I know that you can use this to start a process in the background, without getting the notification when the process is put in the background and when it is done like so:

(command &) &> /dev/null

However this removes the option to trap when the process finishes (trap child_done CHLD).

How can I have both?


task-spooler might help you.

As in freshmeat.net:

task spooler is a Unix batch system where the tasks spooled run one after the other. The amount of jobs to run at once can be set at any time. Each user in each system has his own job queue. The tasks are run in the correct context (that of enqueue) from any shell/process, and its output/results can be easily watched. It is very useful when you know that your commands depend on a lot of RAM, a lot of disk use, give a lot of output, or for whatever reason it's better not to run them all at the same time, while you want to keep your resources busy for maximum benfit. Its interface allows using it easily in scripts.

Task-spooler is available in Debian, Ubuntu and other distros.

It lets you have a queue of tasks to run, and access their outputs just at wish.

For example:

$ tsp sleep 5
$ tsp sleep 5 
$ tsp
ID   State      Output               E-Level  Times(r/u/s)   Command [run=1/1]
2    running    /tmp/ts-out.ZWn6Le                           sleep 5
1    finished   /tmp/ts-out.Fhlcle   0        5.00/0.00/0.01 sleep 5

If you run a lot of jobs in background, it will definitely help you.

You can either run them sequentially or in a preset amount of slots. You can also establish dependencies among the tasks (run task1 only if task0 completed successfully).

| improve this answer | |

Here's how to do it in both {ba,z}sh.

Using a function helps not needing to save and restore the state of zsh's monitor variable by use of setopt local_options.

# Run the command given by "$@" in the background
silent_background() {
  if [[ -n $ZSH_VERSION ]]; then  # zsh:  https://superuser.com/a/1285272/365890
    setopt local_options no_notify no_monitor
    "$@" &
  elif [[ -n $BASH_VERSION ]]; then  # bash: https://stackoverflow.com/a/27340076/5353461
    { 2>&3 "$@"& } 3>&2 2>/dev/null
  else  # Unknownness - just background it
    "$@" &

Using this as follows:

trap 'echo child done' CHLD
silent_background sleep 1

Will produce the expected child done message.

| improve this answer | |

The redirection of the command output seems to be irrelevant because the notification is send by the shell when a job is started asynchronously. More precisely, it is a shell feature (fonctionality) related to job control.

Here, a quote that comes from the "Bash Reference Manual", chapter "Job Control", section one.

The shell associates a JOB with each pipeline. It keeps a table of currently executing jobs, which may be listed with the jobs command. When Bash starts a job asynchronously, it prints a line that looks like:

[1] 25647

indicating that this job is job number 1 and that the process ID of the last process in the pipeline associated with this job is 25647. All of the processes in a single pipeline are members of the same job. Bash uses the JOB abstraction as the basis for job control.

Note that a shell script does not display this notification.

$ cat test

true & echo true
$ ./test

In facts


The Zsh documentation provides similar indications about these notifications, see man 1 zshmisc, section "JOBS". These notifications are not displayed when job control is disabled.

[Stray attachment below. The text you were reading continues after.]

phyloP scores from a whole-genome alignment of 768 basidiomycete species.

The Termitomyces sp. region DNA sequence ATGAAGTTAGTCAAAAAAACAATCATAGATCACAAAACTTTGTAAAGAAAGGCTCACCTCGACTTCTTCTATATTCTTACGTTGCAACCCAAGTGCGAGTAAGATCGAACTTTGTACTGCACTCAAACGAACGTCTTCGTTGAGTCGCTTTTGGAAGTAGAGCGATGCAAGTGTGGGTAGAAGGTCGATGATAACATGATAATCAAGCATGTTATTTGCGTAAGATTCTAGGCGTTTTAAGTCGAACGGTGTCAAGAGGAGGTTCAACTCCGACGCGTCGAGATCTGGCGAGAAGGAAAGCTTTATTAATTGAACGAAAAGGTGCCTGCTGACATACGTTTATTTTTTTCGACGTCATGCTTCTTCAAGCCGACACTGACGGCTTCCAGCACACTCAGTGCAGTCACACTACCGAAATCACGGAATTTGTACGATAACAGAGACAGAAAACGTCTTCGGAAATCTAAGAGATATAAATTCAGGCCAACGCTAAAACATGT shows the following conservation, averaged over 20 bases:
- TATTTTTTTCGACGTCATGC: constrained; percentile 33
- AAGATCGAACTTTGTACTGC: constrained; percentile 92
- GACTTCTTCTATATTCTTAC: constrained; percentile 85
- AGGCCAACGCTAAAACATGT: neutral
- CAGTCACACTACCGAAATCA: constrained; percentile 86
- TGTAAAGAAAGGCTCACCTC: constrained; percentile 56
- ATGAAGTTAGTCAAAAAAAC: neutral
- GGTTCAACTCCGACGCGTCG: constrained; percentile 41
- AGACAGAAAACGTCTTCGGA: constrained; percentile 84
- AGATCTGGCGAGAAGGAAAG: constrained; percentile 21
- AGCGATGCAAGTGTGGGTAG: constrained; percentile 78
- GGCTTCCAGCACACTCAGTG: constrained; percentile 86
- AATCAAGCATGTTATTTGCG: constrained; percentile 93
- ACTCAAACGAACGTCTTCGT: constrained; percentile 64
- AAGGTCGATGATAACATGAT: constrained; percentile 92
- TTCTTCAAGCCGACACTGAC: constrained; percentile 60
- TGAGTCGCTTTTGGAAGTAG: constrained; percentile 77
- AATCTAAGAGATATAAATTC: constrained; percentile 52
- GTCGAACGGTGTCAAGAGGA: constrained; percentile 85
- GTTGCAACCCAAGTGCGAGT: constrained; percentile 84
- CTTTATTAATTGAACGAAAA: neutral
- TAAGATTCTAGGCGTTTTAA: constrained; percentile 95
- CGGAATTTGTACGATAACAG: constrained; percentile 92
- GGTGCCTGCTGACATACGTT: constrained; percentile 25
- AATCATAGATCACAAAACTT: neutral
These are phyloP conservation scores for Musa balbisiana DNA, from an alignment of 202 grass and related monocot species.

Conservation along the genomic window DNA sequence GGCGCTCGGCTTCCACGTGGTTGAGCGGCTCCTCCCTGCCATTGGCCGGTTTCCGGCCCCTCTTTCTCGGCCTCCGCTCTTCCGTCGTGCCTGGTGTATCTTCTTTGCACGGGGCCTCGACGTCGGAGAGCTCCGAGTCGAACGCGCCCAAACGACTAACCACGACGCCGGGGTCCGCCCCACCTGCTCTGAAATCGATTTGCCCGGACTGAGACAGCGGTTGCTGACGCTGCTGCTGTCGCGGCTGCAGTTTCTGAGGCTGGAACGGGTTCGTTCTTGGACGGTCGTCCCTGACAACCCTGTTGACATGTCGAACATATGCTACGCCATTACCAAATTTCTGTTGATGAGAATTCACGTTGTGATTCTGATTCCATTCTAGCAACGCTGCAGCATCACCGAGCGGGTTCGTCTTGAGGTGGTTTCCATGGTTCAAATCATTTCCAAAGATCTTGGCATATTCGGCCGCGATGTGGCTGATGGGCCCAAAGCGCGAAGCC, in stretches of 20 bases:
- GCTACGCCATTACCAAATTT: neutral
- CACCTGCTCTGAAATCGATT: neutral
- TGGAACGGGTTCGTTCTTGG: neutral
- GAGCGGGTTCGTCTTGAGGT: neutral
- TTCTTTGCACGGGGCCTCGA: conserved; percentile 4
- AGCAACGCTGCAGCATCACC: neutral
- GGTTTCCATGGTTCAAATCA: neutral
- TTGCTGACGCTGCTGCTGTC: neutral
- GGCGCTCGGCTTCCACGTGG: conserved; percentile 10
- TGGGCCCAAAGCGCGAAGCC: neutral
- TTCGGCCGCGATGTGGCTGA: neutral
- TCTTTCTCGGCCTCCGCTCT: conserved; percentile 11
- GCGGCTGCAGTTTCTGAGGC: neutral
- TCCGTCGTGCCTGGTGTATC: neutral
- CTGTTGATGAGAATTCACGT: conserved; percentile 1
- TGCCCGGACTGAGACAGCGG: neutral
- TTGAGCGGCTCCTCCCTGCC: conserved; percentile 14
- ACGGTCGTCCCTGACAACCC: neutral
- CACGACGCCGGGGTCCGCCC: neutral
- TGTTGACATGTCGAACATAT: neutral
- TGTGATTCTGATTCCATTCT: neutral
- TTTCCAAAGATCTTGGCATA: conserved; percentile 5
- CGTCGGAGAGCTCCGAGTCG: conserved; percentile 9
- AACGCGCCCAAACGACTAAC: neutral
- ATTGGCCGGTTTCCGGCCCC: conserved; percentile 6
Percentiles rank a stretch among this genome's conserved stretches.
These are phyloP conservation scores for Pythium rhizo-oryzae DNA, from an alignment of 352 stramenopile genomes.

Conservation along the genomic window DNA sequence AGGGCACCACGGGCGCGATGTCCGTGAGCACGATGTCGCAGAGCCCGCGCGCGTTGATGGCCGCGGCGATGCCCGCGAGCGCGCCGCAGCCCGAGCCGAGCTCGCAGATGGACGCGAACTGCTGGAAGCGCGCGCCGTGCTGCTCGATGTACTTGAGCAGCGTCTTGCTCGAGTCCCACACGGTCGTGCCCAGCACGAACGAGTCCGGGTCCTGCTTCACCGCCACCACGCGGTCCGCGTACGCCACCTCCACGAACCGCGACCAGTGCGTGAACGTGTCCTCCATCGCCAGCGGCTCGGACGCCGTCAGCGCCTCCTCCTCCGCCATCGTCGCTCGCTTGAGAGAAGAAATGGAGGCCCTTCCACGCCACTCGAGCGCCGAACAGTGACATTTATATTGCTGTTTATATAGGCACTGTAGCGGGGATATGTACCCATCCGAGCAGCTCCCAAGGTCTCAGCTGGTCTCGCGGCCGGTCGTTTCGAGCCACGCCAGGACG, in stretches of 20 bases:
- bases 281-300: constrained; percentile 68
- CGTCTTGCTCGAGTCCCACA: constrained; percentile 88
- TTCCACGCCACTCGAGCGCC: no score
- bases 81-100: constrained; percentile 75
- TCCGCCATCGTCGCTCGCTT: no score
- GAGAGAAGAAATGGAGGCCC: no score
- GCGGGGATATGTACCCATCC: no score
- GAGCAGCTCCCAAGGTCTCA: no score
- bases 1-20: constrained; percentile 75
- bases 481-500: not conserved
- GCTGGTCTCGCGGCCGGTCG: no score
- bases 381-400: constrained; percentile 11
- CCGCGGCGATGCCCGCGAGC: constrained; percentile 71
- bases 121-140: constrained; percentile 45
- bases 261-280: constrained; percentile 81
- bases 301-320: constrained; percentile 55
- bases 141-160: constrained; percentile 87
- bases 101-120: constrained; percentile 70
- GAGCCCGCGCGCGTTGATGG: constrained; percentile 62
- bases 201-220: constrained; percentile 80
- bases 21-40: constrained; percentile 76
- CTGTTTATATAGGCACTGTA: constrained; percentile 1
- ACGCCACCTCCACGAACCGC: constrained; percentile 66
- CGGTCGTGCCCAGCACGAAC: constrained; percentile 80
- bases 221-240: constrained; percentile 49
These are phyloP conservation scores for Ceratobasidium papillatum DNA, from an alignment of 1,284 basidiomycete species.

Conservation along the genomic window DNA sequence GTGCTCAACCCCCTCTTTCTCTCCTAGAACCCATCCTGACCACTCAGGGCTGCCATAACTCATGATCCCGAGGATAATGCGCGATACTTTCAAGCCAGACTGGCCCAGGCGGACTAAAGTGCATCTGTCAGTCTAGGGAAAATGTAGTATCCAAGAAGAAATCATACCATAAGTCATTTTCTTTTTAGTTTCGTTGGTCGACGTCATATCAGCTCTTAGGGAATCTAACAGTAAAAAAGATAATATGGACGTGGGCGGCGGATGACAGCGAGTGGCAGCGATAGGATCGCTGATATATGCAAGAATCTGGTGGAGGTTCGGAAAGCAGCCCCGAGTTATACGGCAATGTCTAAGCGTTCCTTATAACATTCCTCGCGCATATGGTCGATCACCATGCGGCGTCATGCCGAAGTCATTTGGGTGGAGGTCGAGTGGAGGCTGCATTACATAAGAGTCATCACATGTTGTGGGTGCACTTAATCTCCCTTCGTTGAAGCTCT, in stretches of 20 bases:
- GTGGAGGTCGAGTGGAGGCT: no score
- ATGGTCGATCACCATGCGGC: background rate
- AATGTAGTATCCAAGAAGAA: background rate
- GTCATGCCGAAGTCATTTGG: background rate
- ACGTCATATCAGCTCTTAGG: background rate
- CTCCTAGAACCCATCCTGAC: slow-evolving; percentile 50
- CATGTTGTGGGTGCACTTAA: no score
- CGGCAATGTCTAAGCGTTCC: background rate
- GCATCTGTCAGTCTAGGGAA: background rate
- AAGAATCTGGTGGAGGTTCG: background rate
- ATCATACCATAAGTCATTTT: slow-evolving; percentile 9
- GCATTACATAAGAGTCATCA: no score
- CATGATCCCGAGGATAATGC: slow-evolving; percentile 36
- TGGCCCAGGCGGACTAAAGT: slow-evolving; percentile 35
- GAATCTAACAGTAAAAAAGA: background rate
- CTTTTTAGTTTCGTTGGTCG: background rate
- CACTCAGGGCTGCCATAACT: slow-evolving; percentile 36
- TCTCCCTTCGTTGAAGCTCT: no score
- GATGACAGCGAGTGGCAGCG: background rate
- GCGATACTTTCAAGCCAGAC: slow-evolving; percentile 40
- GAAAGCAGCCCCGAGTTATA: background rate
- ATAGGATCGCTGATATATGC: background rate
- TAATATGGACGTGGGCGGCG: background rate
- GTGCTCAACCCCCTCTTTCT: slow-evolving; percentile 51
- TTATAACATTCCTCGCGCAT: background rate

MONITOR (-m, ksh: -m)

    Allow job control. Set by default in interactive shell.

zsh_prompt % setopt no_monitor
zsh_prompt % true & echo true
zsh_prompt %
zsh_prompt % 


It seems that Bash always displays e.g. [1] 25647. The "final notification" e.g. [1]+ Done true is not displayed when job control is disabled.

bash_prompt $ true & echo true
[1] 25647
bash_prompt $ 
[1]+  Done                    true

Job control disabled

bash_prompt $ set +m       # disable job control
bash_prompt $ true & echo true
[1] 25685
bash_prompt $
bash_prompt $


I do not know if disable job control to hide the notifications is a good thing?


| improve this answer | |

You may invoke zsh as a non-interactive shell to disable job notifications.

zsh -c '
   trap "echo trapped child_done" CHLD
   sleep 5 &
   sleep 10 # simulate other running cmds
   echo script done
| improve this answer | |

See the following example :

trap 'echo "DONE"' 0
{ find /usr & } &> /dev/null

That works well. No need ( ) : that makes a not needed subshell. { } are just grouping commands.

| improve this answer | |
  • That prints [2] 49591 and [2] + 49591 exit 1 find /usr, when it should print neither of these! – Tyilo Oct 7 '12 at 0:28
  • Sorry, misunderstood your question so. – Gilles Quenot Oct 7 '12 at 0:46

This is an old question, but a possible answer (in bash, not tested with zsh) is to use the job control in the subshell: (command & wait)

Note: bash suppresses the start/end background job messages in the subshell, and there no need for redirection.

| improve this answer | |
  • I think you missed the part with the trap. As far as I do understand the question the subprocess should be started, something will be done while the supprocess executes and then when the subprocess finished something else should be executed. With your solution you start the subprocess wait for it in the subshell and the main shell waits for the subshell. This gets rid of the messages, but you can't do something in parallel. – Raphael Ahrens Apr 4 '17 at 8:04
  • Nope, (sleep 5 & wait) delays 5 seconds. – Tom Hale Jun 26 '18 at 18:11

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